Flare Path, says Royal Holloway lecturer Dan Rebellato, was “the turning point” in Rattigan's career. It was “the moment where he convinced not only the critics but also himself that he was a writer of sustained talent, with a future of emotional excavation and exploration before him”. Written and set in 1942, the narrative is based on Rattigan's own experiences as a tail gunner in the Second World War, and follows a love triangle between Teddy, an RAF bomber pilot, his actress wife Patricia and Peter, Patricia's former lover and a Hollywood film-star. It's a story that now sounds fascinating, but at the time was thought by some to be sentimental and melodramatic.
Rebellato shows “the underlying seriousness” of the play with admirable effectiveness, examining Rattigan's use of subtext and praising his verbal and emotional reticence – qualities that would come to epitomise Rattigan's body of work. Flare Path, starring Sienna Miller and James Purefoy, runs at the Haymarket until 4 June.
Enda Walsh Plays: One by Enda Walsh
This anthology of the Irish dramatist's first eight plays, written between 1995 and 2005, includes Disco Pigs, his breakthrough work about two 17 year-olds from Cork, and his favourite, The Small Things, about the relationship of his dead father with his alive mother. Even from his previously unpublished debut, The Ginger Ale Boy, about a ventriloquist, Walsh's preoccupations with Irish dialects, the limitations of language, claustrophobic relationships and mental unstable characters are on show, which makes this a great introduction.
Ballet Boyz by Michael Nunn and William Trevitt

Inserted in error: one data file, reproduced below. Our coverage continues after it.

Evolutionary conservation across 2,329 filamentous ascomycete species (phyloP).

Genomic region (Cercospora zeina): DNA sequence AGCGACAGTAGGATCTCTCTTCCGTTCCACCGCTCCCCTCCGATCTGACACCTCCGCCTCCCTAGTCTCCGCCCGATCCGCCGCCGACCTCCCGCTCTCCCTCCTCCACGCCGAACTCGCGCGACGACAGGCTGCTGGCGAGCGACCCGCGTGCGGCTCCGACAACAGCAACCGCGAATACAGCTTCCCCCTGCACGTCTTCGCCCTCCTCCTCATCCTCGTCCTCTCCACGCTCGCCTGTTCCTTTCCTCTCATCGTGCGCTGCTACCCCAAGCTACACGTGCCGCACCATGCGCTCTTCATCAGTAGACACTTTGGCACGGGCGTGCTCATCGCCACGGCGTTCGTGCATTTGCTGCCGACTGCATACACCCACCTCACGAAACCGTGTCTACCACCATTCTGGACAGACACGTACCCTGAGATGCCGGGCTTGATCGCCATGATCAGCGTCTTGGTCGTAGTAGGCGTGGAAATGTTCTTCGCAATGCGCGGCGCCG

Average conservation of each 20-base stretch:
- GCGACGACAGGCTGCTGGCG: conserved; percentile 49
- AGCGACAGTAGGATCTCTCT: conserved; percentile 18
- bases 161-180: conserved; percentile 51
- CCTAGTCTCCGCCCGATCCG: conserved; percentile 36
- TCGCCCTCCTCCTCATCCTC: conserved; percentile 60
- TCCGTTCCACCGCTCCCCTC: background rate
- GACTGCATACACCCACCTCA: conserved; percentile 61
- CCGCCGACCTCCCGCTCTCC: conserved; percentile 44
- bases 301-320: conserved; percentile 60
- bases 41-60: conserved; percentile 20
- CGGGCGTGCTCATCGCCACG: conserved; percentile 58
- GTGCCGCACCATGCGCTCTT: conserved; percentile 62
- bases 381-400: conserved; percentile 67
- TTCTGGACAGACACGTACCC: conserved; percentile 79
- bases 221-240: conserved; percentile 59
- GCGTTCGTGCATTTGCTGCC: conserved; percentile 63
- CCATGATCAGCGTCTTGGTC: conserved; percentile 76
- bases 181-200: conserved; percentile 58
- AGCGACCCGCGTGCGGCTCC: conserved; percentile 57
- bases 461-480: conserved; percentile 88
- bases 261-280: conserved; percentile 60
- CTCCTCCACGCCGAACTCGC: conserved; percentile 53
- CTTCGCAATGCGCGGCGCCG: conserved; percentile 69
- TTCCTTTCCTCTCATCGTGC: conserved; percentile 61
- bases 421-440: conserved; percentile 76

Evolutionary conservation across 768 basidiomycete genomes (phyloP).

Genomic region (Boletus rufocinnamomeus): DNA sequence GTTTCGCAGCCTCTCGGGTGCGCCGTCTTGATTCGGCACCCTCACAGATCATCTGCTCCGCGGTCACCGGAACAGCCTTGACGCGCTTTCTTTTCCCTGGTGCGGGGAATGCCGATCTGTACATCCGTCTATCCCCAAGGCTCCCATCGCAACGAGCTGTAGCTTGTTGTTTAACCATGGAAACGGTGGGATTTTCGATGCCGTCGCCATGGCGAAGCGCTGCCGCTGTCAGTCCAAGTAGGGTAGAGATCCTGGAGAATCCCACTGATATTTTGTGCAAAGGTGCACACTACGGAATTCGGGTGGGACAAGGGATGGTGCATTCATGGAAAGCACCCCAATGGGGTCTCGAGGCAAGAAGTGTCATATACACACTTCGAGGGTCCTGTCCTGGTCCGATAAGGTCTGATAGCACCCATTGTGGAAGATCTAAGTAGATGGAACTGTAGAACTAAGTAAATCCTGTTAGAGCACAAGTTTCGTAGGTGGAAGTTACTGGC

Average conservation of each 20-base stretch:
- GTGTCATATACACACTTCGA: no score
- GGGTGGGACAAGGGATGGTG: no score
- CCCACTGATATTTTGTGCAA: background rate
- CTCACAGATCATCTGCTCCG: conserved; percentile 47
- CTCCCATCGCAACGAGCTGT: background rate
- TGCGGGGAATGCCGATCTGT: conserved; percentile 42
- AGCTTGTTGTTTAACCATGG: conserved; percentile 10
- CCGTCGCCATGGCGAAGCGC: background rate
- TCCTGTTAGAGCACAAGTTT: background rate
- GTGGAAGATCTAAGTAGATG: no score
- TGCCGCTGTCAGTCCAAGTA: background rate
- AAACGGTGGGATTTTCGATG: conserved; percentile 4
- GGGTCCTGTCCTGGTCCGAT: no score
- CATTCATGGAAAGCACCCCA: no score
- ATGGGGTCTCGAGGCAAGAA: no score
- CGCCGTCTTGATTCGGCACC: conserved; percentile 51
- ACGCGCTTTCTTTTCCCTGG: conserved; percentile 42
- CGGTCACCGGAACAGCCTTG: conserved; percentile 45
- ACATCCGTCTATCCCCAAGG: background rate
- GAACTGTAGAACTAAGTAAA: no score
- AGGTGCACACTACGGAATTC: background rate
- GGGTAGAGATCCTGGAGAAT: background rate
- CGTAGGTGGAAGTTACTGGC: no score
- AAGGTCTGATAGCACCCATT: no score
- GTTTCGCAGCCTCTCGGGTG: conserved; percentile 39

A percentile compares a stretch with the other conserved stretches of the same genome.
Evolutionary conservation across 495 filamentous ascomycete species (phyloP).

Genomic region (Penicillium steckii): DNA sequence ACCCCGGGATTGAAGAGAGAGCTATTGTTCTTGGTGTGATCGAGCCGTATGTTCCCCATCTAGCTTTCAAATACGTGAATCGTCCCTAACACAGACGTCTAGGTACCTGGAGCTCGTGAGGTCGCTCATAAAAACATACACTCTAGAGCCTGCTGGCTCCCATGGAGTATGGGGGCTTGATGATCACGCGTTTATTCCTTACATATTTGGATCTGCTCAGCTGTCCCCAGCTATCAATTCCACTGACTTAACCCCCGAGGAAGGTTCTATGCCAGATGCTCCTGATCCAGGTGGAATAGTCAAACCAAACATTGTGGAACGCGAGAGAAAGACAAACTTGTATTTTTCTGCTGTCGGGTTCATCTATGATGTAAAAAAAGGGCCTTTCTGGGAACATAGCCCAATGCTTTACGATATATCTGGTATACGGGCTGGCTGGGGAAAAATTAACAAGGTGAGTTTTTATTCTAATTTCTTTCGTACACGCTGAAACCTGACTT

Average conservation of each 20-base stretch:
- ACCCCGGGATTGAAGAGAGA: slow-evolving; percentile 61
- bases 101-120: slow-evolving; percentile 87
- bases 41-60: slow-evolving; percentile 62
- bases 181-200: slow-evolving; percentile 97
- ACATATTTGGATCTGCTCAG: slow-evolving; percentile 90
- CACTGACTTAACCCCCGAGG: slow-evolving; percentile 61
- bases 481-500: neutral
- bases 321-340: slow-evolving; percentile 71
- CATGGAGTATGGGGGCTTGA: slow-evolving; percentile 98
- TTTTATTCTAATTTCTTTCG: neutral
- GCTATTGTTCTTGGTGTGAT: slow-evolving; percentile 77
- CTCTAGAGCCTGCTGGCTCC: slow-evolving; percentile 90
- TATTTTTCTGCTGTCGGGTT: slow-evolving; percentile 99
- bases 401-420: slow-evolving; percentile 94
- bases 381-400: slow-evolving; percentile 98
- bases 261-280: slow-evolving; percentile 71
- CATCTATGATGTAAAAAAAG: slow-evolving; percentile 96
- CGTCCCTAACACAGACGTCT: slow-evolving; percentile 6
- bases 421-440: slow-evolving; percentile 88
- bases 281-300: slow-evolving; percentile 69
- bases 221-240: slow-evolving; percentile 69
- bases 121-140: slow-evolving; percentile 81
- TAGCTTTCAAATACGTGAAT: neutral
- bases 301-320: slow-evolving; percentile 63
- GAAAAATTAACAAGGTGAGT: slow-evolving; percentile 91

Lavishly illustrated, Ballet Boyz charts Michael Nunn and William Trevitt's ten years together as two of the greatest innovators of the dance world. Known as much for their television documentaries as live performances, the former Royal Ballet principals have opened up ballet to new audiences and explored the creative possibilities of a pair of male dancers – rare in ballet until now.
This anniversary book offers a tantalising glimpse into life on the road with the Boyz, its tone firmly celebratory. Naked, for example, might have been “a huge production. The stress nearly killed us,” but that's as much as the boys reveal about the strains. A cross between an elaborate programme and a coffee-table book, this 160 glossy soft-back publication comprises many an outstanding full-page photograph of dancers in rehearsal, on stage or in stills from TV programmes, annotated by Nunn and Trevitt.
One of the most interesting pictures is of a sheet of handwritten studio notes, showing the dynamism that goes into some of the performances: “cartwheel DIVE”, “jump off my back (headstand)”, read two lines. A must for anyone interested in the art of movement.
Rewriting the Nation by Aleks Sierz
From 2000 to 2009 about 3,000 new plays were staged in Britain. In this lively, detailed study, Aleks Sierz explores what they say, as a group, about national identity. His thematic approach, comparing how playwrights treat topics such as family and war, shows that plays contribute to this debate from a range of directions: they need not all be along the lines of Richard Bean's England People Very Nice, for example, which examines different communities directly. One of Sierz's strengths is to include established writers producing new work, such as David Hare (The Power of Yes), alongside new writers, such as Lucy Prebble (Enron): too often new writing gets matched exclusively with new playwrights.
Sierz also examines what new writing has meant in the past with an admirably critical eye: how much of work being staged in the late Fifties and early Sixties was really by Angry Young Men, such as John Osborne? Were most Eighties playwrights really writing about race and sexual orientation? This is a useful and authoritative survey of work created during the previous decade. Here's hoping Sierz is thinking about a sequel.